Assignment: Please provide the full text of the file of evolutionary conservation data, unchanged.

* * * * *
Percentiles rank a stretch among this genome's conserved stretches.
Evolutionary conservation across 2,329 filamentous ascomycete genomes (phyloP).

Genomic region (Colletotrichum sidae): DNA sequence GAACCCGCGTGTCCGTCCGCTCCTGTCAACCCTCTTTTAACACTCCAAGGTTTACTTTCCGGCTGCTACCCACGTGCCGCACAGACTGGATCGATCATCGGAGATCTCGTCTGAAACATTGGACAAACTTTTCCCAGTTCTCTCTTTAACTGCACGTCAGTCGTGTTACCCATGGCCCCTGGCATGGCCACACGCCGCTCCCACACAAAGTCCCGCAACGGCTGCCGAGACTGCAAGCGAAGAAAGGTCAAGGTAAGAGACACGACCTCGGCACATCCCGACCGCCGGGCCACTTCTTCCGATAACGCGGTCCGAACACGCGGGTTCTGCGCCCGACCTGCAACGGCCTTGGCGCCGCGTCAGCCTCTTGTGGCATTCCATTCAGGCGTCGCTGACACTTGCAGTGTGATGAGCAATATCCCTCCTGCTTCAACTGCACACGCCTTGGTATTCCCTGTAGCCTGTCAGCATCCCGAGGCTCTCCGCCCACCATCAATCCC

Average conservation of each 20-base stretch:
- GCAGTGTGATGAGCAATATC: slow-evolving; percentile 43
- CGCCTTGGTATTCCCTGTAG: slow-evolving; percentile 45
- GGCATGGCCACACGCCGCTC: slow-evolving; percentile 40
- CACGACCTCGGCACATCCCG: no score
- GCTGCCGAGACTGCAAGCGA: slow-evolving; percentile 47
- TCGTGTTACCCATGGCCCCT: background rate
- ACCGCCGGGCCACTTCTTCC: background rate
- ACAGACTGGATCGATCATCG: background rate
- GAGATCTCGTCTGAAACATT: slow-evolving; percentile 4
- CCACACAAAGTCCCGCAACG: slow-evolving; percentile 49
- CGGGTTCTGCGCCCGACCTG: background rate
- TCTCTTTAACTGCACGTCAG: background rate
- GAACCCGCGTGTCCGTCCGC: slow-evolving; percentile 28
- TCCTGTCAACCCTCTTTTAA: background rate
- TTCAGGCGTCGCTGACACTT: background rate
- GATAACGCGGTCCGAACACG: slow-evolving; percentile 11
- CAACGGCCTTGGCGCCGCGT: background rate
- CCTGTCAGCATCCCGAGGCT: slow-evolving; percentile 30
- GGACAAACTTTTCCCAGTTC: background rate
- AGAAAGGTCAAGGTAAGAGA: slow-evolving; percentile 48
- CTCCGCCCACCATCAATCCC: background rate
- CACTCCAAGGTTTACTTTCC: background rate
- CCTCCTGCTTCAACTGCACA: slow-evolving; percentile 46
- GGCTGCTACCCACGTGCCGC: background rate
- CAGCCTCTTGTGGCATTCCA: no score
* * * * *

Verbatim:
Percentiles rank a stretch among this genome's conserved stretches.
Evolutionary conservation across 2,329 filamentous ascomycete genomes (phyloP).

Genomic region (Colletotrichum sidae): DNA sequence GAACCCGCGTGTCCGTCCGCTCCTGTCAACCCTCTTTTAACACTCCAAGGTTTACTTTCCGGCTGCTACCCACGTGCCGCACAGACTGGATCGATCATCGGAGATCTCGTCTGAAACATTGGACAAACTTTTCCCAGTTCTCTCTTTAACTGCACGTCAGTCGTGTTACCCATGGCCCCTGGCATGGCCACACGCCGCTCCCACACAAAGTCCCGCAACGGCTGCCGAGACTGCAAGCGAAGAAAGGTCAAGGTAAGAGACACGACCTCGGCACATCCCGACCGCCGGGCCACTTCTTCCGATAACGCGGTCCGAACACGCGGGTTCTGCGCCCGACCTGCAACGGCCTTGGCGCCGCGTCAGCCTCTTGTGGCATTCCATTCAGGCGTCGCTGACACTTGCAGTGTGATGAGCAATATCCCTCCTGCTTCAACTGCACACGCCTTGGTATTCCCTGTAGCCTGTCAGCATCCCGAGGCTCTCCGCCCACCATCAATCCC

Average conservation of each 20-base stretch:
- GCAGTGTGATGAGCAATATC: slow-evolving; percentile 43
- CGCCTTGGTATTCCCTGTAG: slow-evolving; percentile 45
- GGCATGGCCACACGCCGCTC: slow-evolving; percentile 40
- CACGACCTCGGCACATCCCG: no score
- GCTGCCGAGACTGCAAGCGA: slow-evolving; percentile 47
- TCGTGTTACCCATGGCCCCT: background rate
- ACCGCCGGGCCACTTCTTCC: background rate
- ACAGACTGGATCGATCATCG: background rate
- GAGATCTCGTCTGAAACATT: slow-evolving; percentile 4
- CCACACAAAGTCCCGCAACG: slow-evolving; percentile 49
- CGGGTTCTGCGCCCGACCTG: background rate
- TCTCTTTAACTGCACGTCAG: background rate
- GAACCCGCGTGTCCGTCCGC: slow-evolving; percentile 28
- TCCTGTCAACCCTCTTTTAA: background rate
- TTCAGGCGTCGCTGACACTT: background rate
- GATAACGCGGTCCGAACACG: slow-evolving; percentile 11
- CAACGGCCTTGGCGCCGCGT: background rate
- CCTGTCAGCATCCCGAGGCT: slow-evolving; percentile 30
- GGACAAACTTTTCCCAGTTC: background rate
- AGAAAGGTCAAGGTAAGAGA: slow-evolving; percentile 48
- CTCCGCCCACCATCAATCCC: background rate
- CACTCCAAGGTTTACTTTCC: background rate
- CCTCCTGCTTCAACTGCACA: slow-evolving; percentile 46
- GGCTGCTACCCACGTGCCGC: background rate
- CAGCCTCTTGTGGCATTCCA: no score